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new or old?12/9
I run a small high end custom shop, am interested in adding a router into the tool mix
Does the same analogy hold true for routers? Are the older machines out dated and more difficult to use?, software obsolete??
Being a beginner, I do not want to spend a ton of money, and can see the wisdom of the older iron that would likely hold calibration better,give more accurate cuts etc....
Anyone been down this road?
That mindset holds well with non electronic equipment like shapers, saws, and other "old iron", but IMHO, not well in a CNC arena. The problem is parts, and old obsolete software. non-cnc old iron is simple...You'll always be able to find an on-off switch you can wire on, or a new bearing, etc. It's not so easy when you get into electronic and pnuematic parts. It's also not easy to find some of the older software, or a computer that can run it (many times,old software won't run on new computers).
If I was looking at CNC's on a budget, I would only go used on one condition- I had personally used an Identical machine make and model before, and knew it inside and out, AND was content with how it could be programmed. Definitely wouldn't recommend going old for a first time CnC purchaser.
I am not one of those believers that I can lose my panel saw (just bringing in a new one) and do everything with a router, we are a shop that has a niche for doing complex projects that most others would not be able to do for one reason or another.
CNC routing seems like the next tool to master, and I do not mean cutting nested melamine, integral toe kick lower cabinet parts......no disrespect to those who do that, it just would not be my application
Can you post a few pictures of the type of work you are looking to do with it ?
We too are a small custom shop , not just kitchens or cabinets . We do a lot of solid wood radius work and architectural mouldings and doors and windows .
You need to start thinking about your budget , if you are able to share that you may be able to get better responses . Software like alphacam can run about 40k and if your doing the kind of work that we are you need a machine with a decent amount of z height . You could be looking at another 100,000. Knowing what I know about cnc routers now I WOULD NOT BUY AN OLD ONE , support is key with a cnc router and if no one can help you your frustration will make you regret the machine . Our biesse skill has been a great machine , we had hiccups in the beginning but biesse offered great on site support/warranty through the whole process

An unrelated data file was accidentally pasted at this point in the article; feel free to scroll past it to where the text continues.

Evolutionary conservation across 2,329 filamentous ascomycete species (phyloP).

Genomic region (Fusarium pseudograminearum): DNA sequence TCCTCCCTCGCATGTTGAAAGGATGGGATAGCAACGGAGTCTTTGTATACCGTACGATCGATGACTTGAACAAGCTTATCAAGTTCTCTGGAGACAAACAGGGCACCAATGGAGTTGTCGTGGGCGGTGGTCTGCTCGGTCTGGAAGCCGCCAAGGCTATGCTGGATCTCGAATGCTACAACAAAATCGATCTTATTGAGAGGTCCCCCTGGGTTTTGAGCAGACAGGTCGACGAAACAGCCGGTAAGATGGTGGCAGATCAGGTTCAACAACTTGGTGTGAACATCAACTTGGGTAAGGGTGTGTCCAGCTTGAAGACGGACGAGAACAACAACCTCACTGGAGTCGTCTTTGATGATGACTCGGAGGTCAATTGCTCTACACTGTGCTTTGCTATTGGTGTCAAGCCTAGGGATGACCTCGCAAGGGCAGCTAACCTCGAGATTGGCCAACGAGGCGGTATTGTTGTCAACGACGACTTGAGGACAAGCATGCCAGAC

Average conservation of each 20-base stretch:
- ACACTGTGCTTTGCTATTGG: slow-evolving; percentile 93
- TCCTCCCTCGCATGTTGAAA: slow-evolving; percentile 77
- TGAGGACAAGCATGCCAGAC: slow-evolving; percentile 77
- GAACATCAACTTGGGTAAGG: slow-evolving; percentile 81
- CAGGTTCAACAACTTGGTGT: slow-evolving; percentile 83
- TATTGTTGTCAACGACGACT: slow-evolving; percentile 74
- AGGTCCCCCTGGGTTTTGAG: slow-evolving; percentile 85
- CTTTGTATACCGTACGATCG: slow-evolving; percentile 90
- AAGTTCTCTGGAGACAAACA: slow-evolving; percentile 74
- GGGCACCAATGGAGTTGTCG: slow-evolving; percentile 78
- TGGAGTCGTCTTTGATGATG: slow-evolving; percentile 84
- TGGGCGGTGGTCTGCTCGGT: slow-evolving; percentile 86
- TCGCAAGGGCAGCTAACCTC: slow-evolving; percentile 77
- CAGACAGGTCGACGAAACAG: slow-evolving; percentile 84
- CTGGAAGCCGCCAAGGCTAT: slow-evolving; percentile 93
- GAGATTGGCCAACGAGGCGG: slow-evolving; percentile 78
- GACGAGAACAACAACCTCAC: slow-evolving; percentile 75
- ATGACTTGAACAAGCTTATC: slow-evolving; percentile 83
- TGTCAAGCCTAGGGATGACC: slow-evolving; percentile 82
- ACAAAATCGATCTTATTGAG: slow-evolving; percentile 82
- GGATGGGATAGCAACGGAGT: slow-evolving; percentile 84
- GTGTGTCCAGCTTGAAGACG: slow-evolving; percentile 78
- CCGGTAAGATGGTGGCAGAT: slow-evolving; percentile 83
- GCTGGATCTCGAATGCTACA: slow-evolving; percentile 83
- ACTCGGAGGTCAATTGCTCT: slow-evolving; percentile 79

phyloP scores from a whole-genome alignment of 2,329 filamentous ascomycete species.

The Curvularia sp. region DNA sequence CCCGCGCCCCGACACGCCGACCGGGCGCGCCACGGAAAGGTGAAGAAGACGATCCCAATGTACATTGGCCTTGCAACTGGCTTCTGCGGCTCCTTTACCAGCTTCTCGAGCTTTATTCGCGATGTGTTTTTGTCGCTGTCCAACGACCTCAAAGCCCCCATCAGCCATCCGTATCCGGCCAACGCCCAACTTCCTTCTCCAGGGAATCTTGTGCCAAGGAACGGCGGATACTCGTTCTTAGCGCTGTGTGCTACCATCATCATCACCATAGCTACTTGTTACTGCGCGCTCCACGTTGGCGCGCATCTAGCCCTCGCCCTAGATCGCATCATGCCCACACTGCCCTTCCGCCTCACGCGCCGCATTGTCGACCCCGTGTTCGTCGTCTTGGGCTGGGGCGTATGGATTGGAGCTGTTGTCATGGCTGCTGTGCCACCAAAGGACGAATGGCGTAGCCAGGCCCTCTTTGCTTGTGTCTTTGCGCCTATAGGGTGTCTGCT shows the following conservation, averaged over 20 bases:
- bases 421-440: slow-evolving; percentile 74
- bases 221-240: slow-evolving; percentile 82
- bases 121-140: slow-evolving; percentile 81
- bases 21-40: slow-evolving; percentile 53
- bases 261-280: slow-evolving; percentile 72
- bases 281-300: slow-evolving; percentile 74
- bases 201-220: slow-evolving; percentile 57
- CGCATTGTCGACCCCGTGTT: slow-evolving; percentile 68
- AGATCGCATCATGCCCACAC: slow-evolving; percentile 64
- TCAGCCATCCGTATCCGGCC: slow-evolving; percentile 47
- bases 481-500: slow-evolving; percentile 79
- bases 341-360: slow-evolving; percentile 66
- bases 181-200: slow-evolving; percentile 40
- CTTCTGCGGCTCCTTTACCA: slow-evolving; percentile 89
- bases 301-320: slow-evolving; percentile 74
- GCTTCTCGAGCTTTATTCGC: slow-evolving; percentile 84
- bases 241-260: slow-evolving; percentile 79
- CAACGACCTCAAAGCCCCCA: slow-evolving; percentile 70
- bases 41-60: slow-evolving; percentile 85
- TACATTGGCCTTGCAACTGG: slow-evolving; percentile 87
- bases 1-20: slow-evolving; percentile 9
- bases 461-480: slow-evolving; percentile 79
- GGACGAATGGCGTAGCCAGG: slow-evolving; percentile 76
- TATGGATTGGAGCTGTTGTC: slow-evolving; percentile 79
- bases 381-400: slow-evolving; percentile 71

My my understanding from talking to people with them is that techno is a very light duty machine , cheaper components . That is how they hit a low price point . But that being said if we know what kind of work you need to do , it might work fine . I cut 3" solid red oak with my machine with ease . But not everyone has the need to do that.
Best of luck ! Buy the right machine and you won't regret moving into the world of cnc
I have an old iron Northwood purchased new in 2003. Little older than what you are looking at, but we can use mine as an example. The Fanuc software interface works as well as it did new. The control itself has been solid, no issues there, but if there were issues, all parts are available for purchase. Recently we changed a spindle cartridge and tool touch probe. Parts were in stock for us to install immediately. Not sure how to address "difficult to use". I am pretty experienced, so no. Most machines from this era have most of the features that the new ones have with touch probes and easy to understand offset registries. In my own opinion, I would buy a high end used machine over a brand new entry level light weight model. I wouldn't even consider it for more than a second. I have purchased both new and used over the years. Made a few mistakes along the way and hopefully learned from it. As far as training goes, that can be purchased. Lots of contractors out there that can take care of you. Right now, you have the exact same experience with an old machine as you do a new one. Good luck.
Ditto for old.
Learn how to fix it. The difference between new and old comes from profit. I'd rather that profit stays in my pocket than goes anywhere else.
I'd stay away from stuff that uses proprietary languages and look for something that uses G code. Fanuc is a good control. Parts and service everywhere. I'd bet that for every cnc router with a Fanuc control there are 50 or 100 metalworking machine tools that use it.
There are some excellent software programs out there that can talk to anything G code.